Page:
TOKYO, January 15, 2021 — Ube Industries, Ltd. and the Port and Airport Research Institute (PARI), part of Japan’s National Institute of Maritime, Port and Aviation Technology , today announced that a research paper on the results of their joint study and analysis of the deterioration of cement mortar specimens in deep sea has been published in an international science journal, a first-ever achievement.
Deep-sea exposure testing of cement mortar specimens and analysis of them after exposure were conducted by Ms. Kobayashi1, Dr. Takahashi1 and Dr. Kawabata2. As momentum for marine development grows around the world, the research findings are expected to contribute to increased utilization of cement-based materials in the extreme and unique conditions found in the deep sea, as well as to the creation of construction technologies for marine infrastructure.
1 Cement Development Department, Technical Development Center, Construction Materials Company, Ube Industries;
2 Frontier Technologies for Structures Group, Port and Airport Research Institute
The deep sea is last frontier on our planet, and recent technological advancements have led to the discovery of various marine resources, which are now being studied for development. Utilization of marine energy resources such as offshore wind and tidal energy is being actively promoted. Given these circumstances, construction of marine structures in the deep sea is expected to occur in the future, accompanied by utilization of cement materials with excellent versatility and durability for such applications.
The research was undertaken in order to elucidate the changes in the mechanical properties and hydrate phases of cement specimens in the deep sea. From December 2015 to July 2017, the researchers conducted exposure testing on cement mortar specimens (hereafter “specimens”) placed at a seafloor depth of approximately 1,680 meters in a location approximately 60 kilometers from Tarama Island in Okinawa Prefecture (Fig. 1). The specimens were placed and salvaged with the help of the Japan Agency for Marine-Earth Science and Technology (JAMSTEC) and Kochi University. The conditions are extreme compared with shallow seas, with a hydraulic pressure of 17 MPa and water temperature of 4 ℃.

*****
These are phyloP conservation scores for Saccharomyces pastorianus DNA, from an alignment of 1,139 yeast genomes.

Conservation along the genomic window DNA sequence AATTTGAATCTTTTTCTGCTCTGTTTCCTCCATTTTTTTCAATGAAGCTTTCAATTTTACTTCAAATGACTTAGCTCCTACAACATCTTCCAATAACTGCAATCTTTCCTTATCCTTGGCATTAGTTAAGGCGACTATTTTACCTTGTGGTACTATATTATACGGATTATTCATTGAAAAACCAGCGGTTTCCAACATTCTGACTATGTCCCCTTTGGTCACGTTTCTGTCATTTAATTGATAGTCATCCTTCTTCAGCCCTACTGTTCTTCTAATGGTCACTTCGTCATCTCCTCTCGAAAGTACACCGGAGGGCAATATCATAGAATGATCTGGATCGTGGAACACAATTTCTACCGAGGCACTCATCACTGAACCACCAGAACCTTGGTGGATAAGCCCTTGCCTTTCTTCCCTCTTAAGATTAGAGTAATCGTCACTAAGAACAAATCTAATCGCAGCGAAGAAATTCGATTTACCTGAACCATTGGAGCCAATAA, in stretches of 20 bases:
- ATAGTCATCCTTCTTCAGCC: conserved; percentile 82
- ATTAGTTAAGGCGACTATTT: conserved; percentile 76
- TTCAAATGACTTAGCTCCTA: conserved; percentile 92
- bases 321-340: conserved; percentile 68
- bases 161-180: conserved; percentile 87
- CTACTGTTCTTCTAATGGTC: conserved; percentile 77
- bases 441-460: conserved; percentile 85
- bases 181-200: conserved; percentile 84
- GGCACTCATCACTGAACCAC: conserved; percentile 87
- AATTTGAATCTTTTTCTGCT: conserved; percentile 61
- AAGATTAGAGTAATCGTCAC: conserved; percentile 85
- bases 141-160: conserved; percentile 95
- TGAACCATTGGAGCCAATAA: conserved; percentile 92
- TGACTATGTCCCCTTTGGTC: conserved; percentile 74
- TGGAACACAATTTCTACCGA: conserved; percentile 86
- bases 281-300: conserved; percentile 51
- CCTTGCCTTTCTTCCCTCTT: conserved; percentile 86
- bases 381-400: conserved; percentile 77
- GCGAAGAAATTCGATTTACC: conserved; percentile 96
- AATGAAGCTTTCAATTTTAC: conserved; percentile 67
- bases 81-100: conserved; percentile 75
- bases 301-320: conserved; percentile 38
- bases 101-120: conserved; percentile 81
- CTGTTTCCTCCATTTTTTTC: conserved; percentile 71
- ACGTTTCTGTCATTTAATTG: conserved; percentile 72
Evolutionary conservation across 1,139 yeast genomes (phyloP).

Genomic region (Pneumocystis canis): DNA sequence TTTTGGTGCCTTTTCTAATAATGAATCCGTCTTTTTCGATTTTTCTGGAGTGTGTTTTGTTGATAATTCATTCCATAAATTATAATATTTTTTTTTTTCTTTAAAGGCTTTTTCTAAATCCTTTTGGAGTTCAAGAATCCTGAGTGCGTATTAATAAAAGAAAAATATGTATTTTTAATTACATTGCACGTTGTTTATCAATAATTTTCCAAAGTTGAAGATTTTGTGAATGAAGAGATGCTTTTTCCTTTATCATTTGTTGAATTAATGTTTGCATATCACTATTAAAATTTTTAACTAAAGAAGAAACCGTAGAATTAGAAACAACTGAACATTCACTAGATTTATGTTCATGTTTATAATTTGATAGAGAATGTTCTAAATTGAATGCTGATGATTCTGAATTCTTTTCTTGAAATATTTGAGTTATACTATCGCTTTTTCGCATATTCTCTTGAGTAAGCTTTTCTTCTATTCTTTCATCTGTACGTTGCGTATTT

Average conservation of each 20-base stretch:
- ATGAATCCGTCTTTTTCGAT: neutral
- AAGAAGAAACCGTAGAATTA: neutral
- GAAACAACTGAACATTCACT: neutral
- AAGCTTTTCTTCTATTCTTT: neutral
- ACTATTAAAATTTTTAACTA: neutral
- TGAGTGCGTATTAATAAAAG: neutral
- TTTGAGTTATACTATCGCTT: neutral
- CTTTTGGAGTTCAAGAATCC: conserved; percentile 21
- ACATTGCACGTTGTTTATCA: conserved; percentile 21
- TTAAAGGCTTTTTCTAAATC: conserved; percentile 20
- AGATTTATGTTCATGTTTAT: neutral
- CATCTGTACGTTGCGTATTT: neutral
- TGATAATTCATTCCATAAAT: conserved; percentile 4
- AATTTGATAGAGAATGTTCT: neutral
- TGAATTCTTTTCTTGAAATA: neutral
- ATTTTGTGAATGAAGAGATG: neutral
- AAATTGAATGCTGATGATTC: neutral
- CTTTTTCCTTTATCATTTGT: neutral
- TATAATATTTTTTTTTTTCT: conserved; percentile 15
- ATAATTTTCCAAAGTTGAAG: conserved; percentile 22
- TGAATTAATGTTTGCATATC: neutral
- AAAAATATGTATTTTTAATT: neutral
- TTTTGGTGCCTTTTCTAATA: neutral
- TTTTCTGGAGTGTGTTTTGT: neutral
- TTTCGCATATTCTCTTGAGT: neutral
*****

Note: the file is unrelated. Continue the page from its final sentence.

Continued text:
Upon salvaging the specimens after 608 days of exposure, the surface of the specimens was observed to have significantly changed (Fig. 2), with the structure having softened so much that some of the surface disintegrated at the touch of a hand. Furthermore, compressive strength testing of the specimens confirmed a significant decrease in strength compared with pre-exposure.
Analysis of the specimens after exposure testing revealed significant leaching of the main constituent calcium, beyond what would be anticipated from shallow sea conditions. Furthermore, carbonate, sulfate, and magnesium ions from seawater had diffused into the specimens, precipitating secondary hydrates without binding capacities. The researchers concluded that these processes caused the surface of the specimens to soften and become mashy, leading to changes in the physical properties of the specimens, including decreased compressive strength.
The research was mainly focused on observing chemical deterioration. More detailed verification of the damage to specimens from high hydraulic pressures in deep sea is needed. In the future, the researchers plan to study the relationship between the effects of high hydraulic pressures and the resulting chemical deterioration.
Testing on the use of cement materials in the extreme and unique environment of the deep sea has just begun. It is anticipated that there will be future needs for multidisciplinary R&D and technology formation including in the areas of materials design, construction methods, and structural design methodologies. Ube Industries and PARI intend to expand their collaboration with Japanese and international universities and research institutes in order to conduct further R&D and establish technologies.
The research paper will be published in Volume 142 of the scientific journal, Cement and Concrete Research, which is available online from January 15, 2021.
Title: Physicochemical properties of the Portland cement-based mortar exposed to deep seafloor conditions at a depth of 1,680 m